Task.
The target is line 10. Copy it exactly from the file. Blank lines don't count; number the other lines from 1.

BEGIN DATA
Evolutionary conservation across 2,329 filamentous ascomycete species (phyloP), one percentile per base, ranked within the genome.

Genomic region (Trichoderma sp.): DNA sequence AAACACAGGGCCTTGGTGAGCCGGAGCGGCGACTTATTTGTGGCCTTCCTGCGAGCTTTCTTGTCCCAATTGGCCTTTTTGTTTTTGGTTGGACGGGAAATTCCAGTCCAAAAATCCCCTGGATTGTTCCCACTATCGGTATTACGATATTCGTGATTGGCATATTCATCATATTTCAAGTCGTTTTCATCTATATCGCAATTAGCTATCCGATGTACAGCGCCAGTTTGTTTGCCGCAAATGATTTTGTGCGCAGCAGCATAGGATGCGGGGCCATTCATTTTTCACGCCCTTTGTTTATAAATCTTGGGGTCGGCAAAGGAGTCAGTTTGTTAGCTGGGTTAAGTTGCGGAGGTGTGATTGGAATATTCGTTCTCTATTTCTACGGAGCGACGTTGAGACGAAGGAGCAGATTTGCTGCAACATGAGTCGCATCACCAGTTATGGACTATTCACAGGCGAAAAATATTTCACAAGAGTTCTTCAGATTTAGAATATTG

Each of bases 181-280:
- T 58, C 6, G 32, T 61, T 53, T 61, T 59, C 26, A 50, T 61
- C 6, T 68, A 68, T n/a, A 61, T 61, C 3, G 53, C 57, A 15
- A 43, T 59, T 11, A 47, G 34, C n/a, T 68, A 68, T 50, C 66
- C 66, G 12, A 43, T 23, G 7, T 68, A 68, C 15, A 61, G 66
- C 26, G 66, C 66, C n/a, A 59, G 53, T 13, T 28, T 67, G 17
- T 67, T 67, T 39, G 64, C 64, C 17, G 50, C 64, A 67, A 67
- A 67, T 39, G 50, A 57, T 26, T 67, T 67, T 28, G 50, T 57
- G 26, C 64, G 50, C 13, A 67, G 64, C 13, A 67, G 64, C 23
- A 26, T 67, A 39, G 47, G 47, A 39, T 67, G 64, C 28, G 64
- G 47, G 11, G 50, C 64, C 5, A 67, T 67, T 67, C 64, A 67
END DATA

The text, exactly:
- A 67, T 39, G 50, A 57, T 26, T 67, T 67, T 28, G 50, T 57